Since this handbook was first published in 1994, interest in the book as a material object, and in the ways in which books have been owned, read and used, has burgeoned. Now established as a standard reference work, Provenance Research in Book History: A Handbook has been revised and expanded with a new set of over 200 colour illustrations, updated bibliographies and extended international coverage of libraries and online resources.
It covers the history and understanding of inscriptions, bookplates, ink and binding stamps, mottoes and heraldry, and describes how to identify owners and track down books from particular collections via library and sale catalogues. Each section features an evaluated bibliography listing further sources, both online and in print. Illustrated examples of the many kinds of ownership evidence which can be found in books are also shown throughout. Relevant to anyone seeking to identify previous owners of books, or trace private libraries, this title will also support the work of all book historians interested in the history of reading or the use of books and in the book as a material object. An essential handbook for anyone working in provenance research.
David Pearson is a leading expert on provenance and historic books. He retired in 2017 from a career in libraries and now writes and teaches on book history.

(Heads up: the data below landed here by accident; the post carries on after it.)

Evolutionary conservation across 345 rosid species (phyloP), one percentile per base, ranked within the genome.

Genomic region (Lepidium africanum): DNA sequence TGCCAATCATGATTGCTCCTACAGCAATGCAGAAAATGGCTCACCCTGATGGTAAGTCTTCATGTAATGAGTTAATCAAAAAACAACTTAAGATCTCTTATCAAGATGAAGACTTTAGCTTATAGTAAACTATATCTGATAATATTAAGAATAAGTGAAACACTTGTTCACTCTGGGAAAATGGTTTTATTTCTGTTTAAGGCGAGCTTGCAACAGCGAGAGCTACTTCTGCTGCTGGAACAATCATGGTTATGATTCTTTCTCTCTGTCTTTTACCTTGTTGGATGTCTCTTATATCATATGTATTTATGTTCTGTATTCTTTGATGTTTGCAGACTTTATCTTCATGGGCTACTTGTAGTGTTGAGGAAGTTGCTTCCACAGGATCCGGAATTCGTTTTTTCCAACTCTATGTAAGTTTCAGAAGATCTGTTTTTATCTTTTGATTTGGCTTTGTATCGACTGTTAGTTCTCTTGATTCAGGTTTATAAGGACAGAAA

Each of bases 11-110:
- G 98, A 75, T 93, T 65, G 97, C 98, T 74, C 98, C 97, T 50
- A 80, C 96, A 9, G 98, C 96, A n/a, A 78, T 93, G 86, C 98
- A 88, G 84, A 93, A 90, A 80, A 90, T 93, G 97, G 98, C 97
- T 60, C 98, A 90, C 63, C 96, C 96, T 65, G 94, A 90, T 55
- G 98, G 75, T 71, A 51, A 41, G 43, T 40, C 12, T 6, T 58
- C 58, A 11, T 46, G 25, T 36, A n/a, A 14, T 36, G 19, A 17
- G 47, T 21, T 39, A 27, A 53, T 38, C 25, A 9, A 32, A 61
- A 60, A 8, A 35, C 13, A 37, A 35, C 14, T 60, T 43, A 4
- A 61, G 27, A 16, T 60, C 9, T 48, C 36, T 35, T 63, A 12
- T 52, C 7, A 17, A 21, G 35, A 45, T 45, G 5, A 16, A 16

"Anyone interested in the provenance of books would be well advised to obtain a copy of the new edition, even if they own the previous one [...] what has changed the most are the increased awareness of its importance as a field of study, and the research tools available, especially online ones. The breadth of the early chapters is complemented by the depth of some of the later ones."
– Peter Kidd, The Book Collector
"Pearson has been much in demand as a speaker, across the world. His book is informed by the reactions of audiences, not just by sitting in a library or at a computer screen [...] The first edition of this book was published a quarter of a century ago, and much has happened since. This new one has been thoroughly revised, and in part rewritten. It is now illustrated in colour, with many fresh examples [...] The challenges and their implications remain, as the world's libraries decide which books can be as well digitized as kept. Quite apart from being an invaluable handbook, Pearson's work is an important contribution to this pressing debate."
– David McKitterick, The Library
"This edition is an essential reference tool for the book historian and supplants its predecessor."
– Library & Information History